Cheng thus multiplies the courageous efforts of the previous alternative musicologies noted by Cusick (and exemplified by Cheng too) by also speaking out about attendant issues of wellbeing in academic work, thereby joining a growing conversation in musicology initiated by scholars such as James Deaville (not to mention others in musicology and beyond). Indeed, this book is a powerful call to reflect on musical and disciplinary status quos—to break free from them and talk about other things that matter just as much, if not more. William Cheng’s book is thus a kind of feelingful ‘homo musicologicus’ to be read alongside Pierre Bourdieu’s more impersonal Homo Academicus (Stanford, 1988).
If the broad offering of Just Vibrations is brave and welcome and necessary, as a monograph the book is held together by the author’s voice more than its empirical coverage. The topics used to build up and exemplify a reparative musicology (and indeed broader reparative humanities) are wide-ranging: schoolyard games and childhood daydreams in relation to bullying, chronic pain, the profession of musicology, queer practices and theories, disability studies, acoustic torture and sonic policing, US politics, and others. Because the overall message of the book is more important than its articulation through various topics, I will not summarize each chapter but encourage readers to discover for themselves the contours of Cheng’s more specific (and overall convincing) arguments.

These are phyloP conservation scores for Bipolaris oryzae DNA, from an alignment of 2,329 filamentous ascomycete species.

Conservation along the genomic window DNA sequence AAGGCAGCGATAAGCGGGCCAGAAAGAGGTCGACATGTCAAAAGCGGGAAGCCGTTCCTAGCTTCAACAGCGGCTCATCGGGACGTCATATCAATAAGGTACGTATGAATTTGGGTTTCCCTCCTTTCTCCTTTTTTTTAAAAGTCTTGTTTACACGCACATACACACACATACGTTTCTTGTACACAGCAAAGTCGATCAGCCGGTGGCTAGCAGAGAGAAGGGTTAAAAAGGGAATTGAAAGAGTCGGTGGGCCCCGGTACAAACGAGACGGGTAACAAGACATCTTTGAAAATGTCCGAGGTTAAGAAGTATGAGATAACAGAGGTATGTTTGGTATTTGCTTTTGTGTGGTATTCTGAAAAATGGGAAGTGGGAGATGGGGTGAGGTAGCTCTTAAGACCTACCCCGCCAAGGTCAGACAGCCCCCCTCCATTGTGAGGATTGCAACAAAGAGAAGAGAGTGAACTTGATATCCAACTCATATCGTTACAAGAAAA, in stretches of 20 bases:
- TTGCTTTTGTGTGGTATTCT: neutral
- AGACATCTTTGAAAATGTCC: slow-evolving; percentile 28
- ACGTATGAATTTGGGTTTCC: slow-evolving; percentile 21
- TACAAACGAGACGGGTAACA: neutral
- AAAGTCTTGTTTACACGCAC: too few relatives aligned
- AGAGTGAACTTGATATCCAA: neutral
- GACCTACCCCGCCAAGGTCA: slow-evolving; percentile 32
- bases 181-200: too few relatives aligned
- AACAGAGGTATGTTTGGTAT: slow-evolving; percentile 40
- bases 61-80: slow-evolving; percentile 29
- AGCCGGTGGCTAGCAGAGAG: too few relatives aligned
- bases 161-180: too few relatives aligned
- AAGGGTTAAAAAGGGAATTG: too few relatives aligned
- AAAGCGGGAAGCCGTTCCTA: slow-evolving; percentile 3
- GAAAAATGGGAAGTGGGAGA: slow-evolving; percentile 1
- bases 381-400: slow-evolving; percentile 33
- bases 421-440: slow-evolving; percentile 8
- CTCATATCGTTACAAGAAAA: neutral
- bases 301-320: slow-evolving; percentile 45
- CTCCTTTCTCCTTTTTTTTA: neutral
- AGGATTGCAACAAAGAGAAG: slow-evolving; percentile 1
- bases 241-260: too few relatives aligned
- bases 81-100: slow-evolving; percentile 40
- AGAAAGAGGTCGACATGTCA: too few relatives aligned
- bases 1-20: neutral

Suffice it to say, each chapter covers serious matters with conceptual dexterity and humane sincerity. Yet this is nevertheless a playful book—the writing of a gamer and ludomusicologist. It is also a personal book; the author is an open book. Appropriately enough, the book itself has been released as an open-access publication, freely available for all to read on the University of Michigan Press’s website. Here we have another example of how Just Vibrations not only sounds good but does good, leading by example towards more open and publically engaged forms of musical thought and scholarship.
For all these reasons, Just Vibrations should be on every music researcher’s to-do list. It is a real intervention, and an invitation to further interventions. Cheng summons us to repair our field and our profession as much as the world around us. And that sounds good to me.